The Free Haven Project aims to deploy a system for
distributed, anonymous, persistent data storage which is robust
against attempts by powerful adversaries to find and destroy any
stored data. This model of decentralized system has been classified as
peer-to-peer by recent popular media.
Main research goals of the Free Haven Project:
We try to meet this goal for all parties: the publishers that insert
documents, the readers that retrieve documents, and the servers that
store documents. We are in the process of designing and developing a
free, low-latency, two-way mixnet for forward-anonymous communication.
We consider methods for achieving accountability without sacrificing
anonymity. In particular, we're researching reputation and micropayment
schemes, which allow us to limit the damage done by servers which misbehave.
The publisher of a document -- not the servers holding the
document -- determines its lifetime.
The system functions smoothly as peers dynamically join or leave.
The Free Haven project began in December 1999 as a research
project initially comprised of several MIT students to design, implement, and
deploy a functional data haven. We've put it on the back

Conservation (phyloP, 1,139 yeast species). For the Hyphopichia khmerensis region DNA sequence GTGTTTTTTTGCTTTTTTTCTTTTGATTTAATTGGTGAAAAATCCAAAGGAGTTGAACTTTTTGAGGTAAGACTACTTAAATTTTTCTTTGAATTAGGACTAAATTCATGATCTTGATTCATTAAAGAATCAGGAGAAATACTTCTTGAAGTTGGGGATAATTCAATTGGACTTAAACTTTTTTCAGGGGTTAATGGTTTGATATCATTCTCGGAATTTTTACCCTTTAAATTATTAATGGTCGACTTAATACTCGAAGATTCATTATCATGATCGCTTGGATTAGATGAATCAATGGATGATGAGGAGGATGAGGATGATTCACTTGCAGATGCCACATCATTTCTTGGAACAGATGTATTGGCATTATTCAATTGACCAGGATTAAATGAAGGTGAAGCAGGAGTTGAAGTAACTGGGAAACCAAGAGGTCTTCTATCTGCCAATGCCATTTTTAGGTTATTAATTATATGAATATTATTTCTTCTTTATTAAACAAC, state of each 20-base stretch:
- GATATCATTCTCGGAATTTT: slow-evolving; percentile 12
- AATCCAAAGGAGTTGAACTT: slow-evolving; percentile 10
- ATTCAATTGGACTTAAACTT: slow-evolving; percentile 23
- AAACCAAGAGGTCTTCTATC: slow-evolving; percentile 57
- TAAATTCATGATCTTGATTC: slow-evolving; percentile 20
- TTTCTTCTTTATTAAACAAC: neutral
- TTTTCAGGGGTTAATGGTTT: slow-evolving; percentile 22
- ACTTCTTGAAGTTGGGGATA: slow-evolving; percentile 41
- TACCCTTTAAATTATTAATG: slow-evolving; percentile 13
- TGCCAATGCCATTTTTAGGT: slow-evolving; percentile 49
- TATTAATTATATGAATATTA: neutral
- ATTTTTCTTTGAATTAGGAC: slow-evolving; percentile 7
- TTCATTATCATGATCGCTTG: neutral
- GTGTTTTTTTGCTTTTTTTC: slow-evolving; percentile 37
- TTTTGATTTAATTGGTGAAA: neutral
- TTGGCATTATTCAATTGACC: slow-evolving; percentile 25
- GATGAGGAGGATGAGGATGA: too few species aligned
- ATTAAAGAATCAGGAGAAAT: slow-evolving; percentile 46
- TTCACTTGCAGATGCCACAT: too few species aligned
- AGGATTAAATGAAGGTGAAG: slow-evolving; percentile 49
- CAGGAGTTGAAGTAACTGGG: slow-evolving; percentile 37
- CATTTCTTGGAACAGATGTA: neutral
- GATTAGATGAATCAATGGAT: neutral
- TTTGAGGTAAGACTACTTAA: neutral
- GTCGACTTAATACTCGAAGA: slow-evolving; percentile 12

burner for now because it still has four main unsolved
problems before it can be robust enough:
- The reputation system is tricky and won't work. We need to
replace the gossip/credibility system with a mechanism for verifiable
transactions. See this
draft paper for more details.
- Retrieval is currently broadcast, which is too inefficient. We're
letting other projects work on solutions here, and we'll pick our
favorite when the time comes. Notably, it would be nice to base an
addressing scheme on consistent hashing, so it's easy to know which
node is currently hosting a piece of data, but hard to find the actual
location of that node.
- There is no anonymous communications infrastructure. This is the
area we're focusing on currently. See the
Mixminion page for our current work in that direction. I'm also
working on second-generation Onion Routing
(tcp-level anonymous communications rather than message-based), which
will provide weaker anonymity but lower latency.
- The incentives need to be better aligned. See this paper by George
Danezis and Ross Anderson about how distributing files randomly over
the network may be the wrong approach.